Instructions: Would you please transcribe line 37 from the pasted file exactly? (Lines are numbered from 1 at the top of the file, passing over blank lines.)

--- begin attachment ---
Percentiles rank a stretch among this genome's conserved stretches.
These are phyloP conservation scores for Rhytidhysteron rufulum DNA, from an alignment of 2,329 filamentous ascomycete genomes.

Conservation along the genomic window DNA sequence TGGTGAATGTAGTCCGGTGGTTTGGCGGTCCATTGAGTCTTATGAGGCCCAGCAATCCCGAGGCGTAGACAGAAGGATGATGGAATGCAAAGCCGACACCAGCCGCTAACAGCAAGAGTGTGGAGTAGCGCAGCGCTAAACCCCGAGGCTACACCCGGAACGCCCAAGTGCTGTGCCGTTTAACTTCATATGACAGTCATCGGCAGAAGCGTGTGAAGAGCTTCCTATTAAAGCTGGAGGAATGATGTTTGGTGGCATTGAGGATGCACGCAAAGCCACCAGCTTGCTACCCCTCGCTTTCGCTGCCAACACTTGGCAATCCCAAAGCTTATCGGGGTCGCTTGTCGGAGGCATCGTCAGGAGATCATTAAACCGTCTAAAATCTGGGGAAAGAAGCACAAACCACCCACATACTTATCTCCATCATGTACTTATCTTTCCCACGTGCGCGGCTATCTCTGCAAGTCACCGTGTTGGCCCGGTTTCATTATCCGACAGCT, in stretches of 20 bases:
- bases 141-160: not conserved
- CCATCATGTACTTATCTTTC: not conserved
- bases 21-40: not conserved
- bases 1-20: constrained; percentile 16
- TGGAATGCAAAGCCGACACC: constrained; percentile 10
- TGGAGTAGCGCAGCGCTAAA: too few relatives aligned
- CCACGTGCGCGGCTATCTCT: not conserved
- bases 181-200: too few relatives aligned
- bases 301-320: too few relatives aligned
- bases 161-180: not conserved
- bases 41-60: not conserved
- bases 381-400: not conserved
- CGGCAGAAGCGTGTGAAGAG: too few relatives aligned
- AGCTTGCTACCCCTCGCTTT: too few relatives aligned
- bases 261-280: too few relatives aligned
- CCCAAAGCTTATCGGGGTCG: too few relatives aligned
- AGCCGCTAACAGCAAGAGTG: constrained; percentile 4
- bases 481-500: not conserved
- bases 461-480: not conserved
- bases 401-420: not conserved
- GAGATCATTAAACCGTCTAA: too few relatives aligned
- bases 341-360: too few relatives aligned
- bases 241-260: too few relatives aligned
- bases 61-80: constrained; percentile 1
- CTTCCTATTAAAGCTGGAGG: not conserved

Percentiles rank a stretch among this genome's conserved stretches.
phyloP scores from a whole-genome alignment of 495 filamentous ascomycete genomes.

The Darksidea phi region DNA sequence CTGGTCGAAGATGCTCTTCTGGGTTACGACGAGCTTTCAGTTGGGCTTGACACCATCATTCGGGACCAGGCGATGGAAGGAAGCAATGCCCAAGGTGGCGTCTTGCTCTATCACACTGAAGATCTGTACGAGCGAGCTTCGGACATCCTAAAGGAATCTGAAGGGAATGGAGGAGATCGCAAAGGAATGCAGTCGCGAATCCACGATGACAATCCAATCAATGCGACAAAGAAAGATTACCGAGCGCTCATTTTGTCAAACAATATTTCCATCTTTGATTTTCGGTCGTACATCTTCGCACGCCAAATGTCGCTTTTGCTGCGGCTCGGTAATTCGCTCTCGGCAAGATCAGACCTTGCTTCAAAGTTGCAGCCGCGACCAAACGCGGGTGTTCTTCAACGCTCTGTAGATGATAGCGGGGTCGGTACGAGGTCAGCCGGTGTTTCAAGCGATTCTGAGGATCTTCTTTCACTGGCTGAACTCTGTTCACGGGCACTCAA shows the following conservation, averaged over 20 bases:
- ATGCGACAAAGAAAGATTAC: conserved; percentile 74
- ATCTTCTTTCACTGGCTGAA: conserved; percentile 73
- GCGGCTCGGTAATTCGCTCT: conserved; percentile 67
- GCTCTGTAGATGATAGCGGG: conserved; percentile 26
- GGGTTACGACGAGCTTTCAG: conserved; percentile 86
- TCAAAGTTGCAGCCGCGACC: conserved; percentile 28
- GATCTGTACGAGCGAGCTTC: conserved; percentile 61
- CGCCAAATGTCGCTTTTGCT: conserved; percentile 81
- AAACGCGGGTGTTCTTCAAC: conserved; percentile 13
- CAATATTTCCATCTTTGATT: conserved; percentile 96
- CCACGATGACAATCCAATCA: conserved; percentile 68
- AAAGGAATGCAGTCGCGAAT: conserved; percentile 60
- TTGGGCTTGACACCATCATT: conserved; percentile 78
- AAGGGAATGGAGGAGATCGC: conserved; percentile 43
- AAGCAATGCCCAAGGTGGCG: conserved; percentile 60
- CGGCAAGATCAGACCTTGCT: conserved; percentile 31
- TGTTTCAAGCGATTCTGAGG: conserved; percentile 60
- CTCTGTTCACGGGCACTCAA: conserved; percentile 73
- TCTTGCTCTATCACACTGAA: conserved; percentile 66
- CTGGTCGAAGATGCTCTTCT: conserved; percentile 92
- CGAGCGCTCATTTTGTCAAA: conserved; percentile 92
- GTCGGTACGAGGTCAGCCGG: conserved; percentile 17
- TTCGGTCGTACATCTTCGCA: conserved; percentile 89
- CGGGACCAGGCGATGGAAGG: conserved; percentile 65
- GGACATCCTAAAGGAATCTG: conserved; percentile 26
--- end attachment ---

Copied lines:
- TCAAAGTTGCAGCCGCGACC: conserved; percentile 28